The sea at Southend wasn't the only atraction for tourists during the early 1920s. For a short period it was a hive of activity for seaplanes of various shapes and sizes. Some of these even gave people pleasure flights along the seafront. But the actual history of seaplanes at Southend goes back a long way before that.
The first seaplane activity occured during August Bank Holiday, 1912, when Southend staged its first "Flying Week." Claude Graham White (a famous aviator) who was on his "Wake up England" promotional tour for aviation in England landed in his new Henri Farman hydro-aeroplane just west of the pier. He arrived at about 4 pm on August 23, being met by a large crowd.
The aircraft, a three-seat biplane was painted a vivid blue with the words "Wake up England!" boldly painted udner the wings plus a large Union Jack flag on the tail. He was later joined by two other aviators a Mr Noel and a Mr Travers. Both had taken off from Margate in the seaplanes, one of which was a Bleriot. An exhibition tent, kiosk and temporary hangars were built by Southend Corporation on a widened portion of the Esplanade a few days before.
A special launching jetty was also constructed so that the seaplanes could taxi from the hangars to the sea. The three aircraft operated daily flights to the Pierhead, on Friday and Saturday these were from the sea. The mayor, chairman of the Pier Committee and other dignatories were invoted to fly. Admission to the Pier Head was 6d and an extra 2d to the Pier Extension which was the best vantage points to watch all the flying. Most of the flights were cancelled because of bad weather, but this did not deter hundreds of spectators from viewing the aircraft.
On August 7, Henri Salmet, one of Graham White's pilots, flew a Bleriot seaplane from Southend Pier to Clacton in about twenty five minutes at an average speed of 90 mph.
During August, 1912, a Short S41 Hydro biplane made several flights across Southend en-route from Sheerness to Harwich on a coastal survey. On August 27 it landed next to Shoeburyness. The aircraft was unusual in that it not only had two long main pontoon floats but also had a small tail float with a water rudder.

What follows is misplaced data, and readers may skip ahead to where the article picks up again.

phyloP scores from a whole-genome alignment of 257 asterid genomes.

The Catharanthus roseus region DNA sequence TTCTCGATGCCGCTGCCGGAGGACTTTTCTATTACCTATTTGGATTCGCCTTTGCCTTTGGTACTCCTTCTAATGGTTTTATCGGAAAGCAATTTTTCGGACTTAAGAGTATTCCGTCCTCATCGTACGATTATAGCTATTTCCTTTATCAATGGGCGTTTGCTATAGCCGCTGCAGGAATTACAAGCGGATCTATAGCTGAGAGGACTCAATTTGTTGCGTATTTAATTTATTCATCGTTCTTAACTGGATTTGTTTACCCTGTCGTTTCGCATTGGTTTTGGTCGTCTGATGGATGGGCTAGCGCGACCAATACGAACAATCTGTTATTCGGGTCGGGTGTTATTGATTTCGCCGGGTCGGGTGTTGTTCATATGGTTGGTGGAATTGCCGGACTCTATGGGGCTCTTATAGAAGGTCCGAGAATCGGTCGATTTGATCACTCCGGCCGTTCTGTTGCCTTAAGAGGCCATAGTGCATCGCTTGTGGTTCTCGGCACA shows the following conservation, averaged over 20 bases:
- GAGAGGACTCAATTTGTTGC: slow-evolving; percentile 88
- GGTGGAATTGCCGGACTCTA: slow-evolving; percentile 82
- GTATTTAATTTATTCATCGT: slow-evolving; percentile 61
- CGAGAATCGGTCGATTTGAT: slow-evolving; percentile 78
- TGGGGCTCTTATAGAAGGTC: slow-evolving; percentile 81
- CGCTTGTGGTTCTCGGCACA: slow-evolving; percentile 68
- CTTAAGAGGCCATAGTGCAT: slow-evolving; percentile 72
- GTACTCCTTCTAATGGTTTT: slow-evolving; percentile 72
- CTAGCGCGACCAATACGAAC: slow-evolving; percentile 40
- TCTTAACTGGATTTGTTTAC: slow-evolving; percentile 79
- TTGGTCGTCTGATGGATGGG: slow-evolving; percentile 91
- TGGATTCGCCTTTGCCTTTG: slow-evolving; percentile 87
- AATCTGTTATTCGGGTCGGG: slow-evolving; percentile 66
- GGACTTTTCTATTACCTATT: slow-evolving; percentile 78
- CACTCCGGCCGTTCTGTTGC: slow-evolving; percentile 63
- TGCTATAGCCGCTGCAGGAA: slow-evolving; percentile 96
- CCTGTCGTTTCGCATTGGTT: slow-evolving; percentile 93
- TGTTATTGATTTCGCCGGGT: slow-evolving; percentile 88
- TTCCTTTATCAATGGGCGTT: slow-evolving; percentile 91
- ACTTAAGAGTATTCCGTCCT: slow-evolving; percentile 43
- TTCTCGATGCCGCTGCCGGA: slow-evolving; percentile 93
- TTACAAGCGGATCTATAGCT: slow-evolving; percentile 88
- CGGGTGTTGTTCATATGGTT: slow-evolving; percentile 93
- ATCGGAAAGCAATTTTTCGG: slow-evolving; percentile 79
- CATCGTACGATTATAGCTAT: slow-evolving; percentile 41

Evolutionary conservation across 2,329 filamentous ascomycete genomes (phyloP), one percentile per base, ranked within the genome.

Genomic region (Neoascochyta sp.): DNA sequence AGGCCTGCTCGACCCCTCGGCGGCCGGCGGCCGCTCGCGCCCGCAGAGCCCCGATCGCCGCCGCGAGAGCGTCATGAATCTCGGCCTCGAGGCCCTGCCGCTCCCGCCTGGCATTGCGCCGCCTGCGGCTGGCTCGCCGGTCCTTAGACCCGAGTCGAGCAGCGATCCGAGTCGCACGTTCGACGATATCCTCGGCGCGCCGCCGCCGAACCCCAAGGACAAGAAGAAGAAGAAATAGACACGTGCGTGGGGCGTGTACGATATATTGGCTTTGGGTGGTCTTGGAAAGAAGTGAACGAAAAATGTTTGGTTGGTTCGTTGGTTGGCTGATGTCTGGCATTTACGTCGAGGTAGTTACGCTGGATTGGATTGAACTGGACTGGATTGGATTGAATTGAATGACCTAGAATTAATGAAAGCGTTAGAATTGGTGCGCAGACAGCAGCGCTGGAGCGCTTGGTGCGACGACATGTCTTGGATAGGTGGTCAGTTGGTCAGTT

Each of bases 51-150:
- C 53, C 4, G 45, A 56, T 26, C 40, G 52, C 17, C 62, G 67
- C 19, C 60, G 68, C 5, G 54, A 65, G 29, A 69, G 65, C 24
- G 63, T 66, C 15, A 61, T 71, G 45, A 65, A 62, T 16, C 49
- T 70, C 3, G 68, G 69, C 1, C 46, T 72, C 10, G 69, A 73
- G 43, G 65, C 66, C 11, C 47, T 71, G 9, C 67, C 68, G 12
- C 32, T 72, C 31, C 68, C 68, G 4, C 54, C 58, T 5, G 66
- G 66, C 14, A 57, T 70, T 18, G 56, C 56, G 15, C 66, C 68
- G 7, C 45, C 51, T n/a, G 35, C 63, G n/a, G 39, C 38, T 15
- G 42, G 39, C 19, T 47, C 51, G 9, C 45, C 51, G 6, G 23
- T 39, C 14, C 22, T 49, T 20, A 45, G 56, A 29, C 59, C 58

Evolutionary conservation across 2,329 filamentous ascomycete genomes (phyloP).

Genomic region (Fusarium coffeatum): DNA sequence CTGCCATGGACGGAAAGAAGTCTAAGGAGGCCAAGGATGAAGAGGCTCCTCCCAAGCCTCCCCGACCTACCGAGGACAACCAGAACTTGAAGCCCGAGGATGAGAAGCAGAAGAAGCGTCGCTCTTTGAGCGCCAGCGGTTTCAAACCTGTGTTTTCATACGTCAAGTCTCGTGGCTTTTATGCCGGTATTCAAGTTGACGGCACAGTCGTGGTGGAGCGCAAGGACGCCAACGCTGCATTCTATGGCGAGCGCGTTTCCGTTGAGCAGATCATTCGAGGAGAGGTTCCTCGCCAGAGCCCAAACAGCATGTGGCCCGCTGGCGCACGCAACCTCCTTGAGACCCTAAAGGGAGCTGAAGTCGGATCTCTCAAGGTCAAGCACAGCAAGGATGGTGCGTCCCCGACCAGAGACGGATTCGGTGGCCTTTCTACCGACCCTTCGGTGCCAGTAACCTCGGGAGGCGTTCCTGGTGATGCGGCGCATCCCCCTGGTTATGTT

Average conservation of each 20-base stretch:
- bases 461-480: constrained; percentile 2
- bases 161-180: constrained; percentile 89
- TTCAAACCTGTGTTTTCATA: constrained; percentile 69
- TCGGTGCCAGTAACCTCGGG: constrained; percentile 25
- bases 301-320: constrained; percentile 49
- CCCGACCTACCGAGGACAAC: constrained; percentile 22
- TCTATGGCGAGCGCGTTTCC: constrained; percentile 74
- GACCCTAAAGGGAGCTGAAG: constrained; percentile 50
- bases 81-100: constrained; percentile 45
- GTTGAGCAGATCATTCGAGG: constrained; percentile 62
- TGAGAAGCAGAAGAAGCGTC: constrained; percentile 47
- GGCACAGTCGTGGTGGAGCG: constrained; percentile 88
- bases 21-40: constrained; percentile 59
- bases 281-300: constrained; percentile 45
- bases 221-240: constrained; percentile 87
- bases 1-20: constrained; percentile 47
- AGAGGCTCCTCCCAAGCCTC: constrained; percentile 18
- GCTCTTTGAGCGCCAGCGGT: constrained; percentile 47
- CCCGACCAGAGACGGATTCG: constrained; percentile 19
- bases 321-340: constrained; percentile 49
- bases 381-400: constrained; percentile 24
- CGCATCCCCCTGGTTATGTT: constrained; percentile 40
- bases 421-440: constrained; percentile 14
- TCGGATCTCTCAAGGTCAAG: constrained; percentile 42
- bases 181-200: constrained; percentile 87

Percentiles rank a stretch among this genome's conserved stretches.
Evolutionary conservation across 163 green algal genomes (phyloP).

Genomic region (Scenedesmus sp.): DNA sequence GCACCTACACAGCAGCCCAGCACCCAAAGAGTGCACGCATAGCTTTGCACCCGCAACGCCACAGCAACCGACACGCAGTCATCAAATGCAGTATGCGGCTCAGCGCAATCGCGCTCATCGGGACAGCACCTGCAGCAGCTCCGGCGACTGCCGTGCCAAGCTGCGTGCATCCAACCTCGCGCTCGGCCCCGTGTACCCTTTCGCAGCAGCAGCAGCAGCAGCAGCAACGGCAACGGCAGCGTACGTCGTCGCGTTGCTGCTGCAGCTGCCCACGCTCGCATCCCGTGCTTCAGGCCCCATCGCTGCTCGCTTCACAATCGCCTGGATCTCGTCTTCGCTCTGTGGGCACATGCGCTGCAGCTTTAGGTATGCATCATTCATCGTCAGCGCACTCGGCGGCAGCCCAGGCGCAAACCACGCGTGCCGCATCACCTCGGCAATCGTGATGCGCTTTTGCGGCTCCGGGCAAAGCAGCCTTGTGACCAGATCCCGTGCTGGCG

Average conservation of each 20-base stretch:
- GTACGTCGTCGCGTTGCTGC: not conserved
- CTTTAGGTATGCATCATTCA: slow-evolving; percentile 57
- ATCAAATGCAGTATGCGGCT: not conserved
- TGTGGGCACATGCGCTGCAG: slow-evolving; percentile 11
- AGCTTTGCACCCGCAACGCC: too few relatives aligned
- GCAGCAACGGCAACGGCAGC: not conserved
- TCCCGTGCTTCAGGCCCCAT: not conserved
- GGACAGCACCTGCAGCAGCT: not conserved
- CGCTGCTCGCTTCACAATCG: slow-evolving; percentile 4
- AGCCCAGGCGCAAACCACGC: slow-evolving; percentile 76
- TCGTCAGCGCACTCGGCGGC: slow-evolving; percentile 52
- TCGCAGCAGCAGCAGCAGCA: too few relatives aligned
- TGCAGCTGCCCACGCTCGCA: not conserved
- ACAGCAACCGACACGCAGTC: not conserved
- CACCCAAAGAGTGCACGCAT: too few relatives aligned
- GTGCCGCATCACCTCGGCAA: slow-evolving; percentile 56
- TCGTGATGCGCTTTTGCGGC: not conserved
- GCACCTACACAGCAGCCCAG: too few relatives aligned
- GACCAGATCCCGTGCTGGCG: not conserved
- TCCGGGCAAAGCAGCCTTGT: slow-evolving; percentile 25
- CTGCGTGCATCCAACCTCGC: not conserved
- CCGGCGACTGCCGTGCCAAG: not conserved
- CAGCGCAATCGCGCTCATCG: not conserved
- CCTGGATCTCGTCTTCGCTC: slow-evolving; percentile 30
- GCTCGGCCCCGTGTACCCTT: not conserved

The next sighting of a seaplane at Southend occurred during mid-August, 1913 when four aviators competed in the Daily Mail £5,000 "Seaplane Trial" around England from and to Southampton. In actual fact only two seaplanes flew over Southend, they were a Sopwith piloted by Mr H Hawker, and a Short biplane flown by Mr R McLean which went unservicable at the Isle of Grain.
The largest seaplanes to visit Southend were a couple of Supermarine Southampton flying boats. These large twin-engined aircraft landed on a state visit to Southend. Both aircraft moored off the pier and the mayor together with other local dignataries boarded them. They were believed to be owned by the RAF Far East Flight. The visit occurred at the end of the 1920s, about 1928.
The first joy flight service for the public was operated by Central Aircraft Company from Southend in June 1920. They operated a three-seat Centaur IVB, twin float seaplane. At 2.30 pm on June 19, 1920, the first joy flight was inaugurated. The mayor and local dignitaries were taken by launch to the aircraft moored off the Pier Head and given joy flights along the coast and over the town. They are reported to have "thoroughly enjoyed their eleven minute flight." The aircraft was hangared at Shoebury.
Another seaplane was expected to join the Centaur later in the year to form the Southend Hame Aerial Squadron, but this fell through due to the apparent lack of public interest. During seven weeks only fifty-seven passengers were carried, and average of eight a week, with only 50s being taken aganist expenses of £70. The aircraft had arrived dismantled by rail after appearing at the Olympia Aero Show.
The Southend Seaplane and Pleasure Trip Company was formed at Southend during June 1923. They were the first company to operate regular services from the area. They used a five-seat Short 184 fitted with floats and operated an on-the-hour service Rochester/Clacton-Southend-Margate run, but this was relatively short lived.
Seaplane activity at Southend died down until 1928 when a Blackburn Bluebird flew over the coast. The aircraft was on a special "Seaplane flight around the Coast of the British Isles" and was flying around the whole coast line. It had taken off from Welsh-Hop lake at Hendon and flew from around Woolwich down the coast to Southend then to Shoebury and up to Felixstowe, which was the mecca for seaplanes at the time. The special flight was made during the summer of 1928.
The last reported sighting of a seaplane at Southend happened on february 21, 1937. A Short Empire flying boat of Empire Airways, named "Cambria" made a round Britian flight and cricled the main towns including Southend and Colchester as he passed over them. The pilot was a Cpt. G J Powell and he flew the course in eight hours.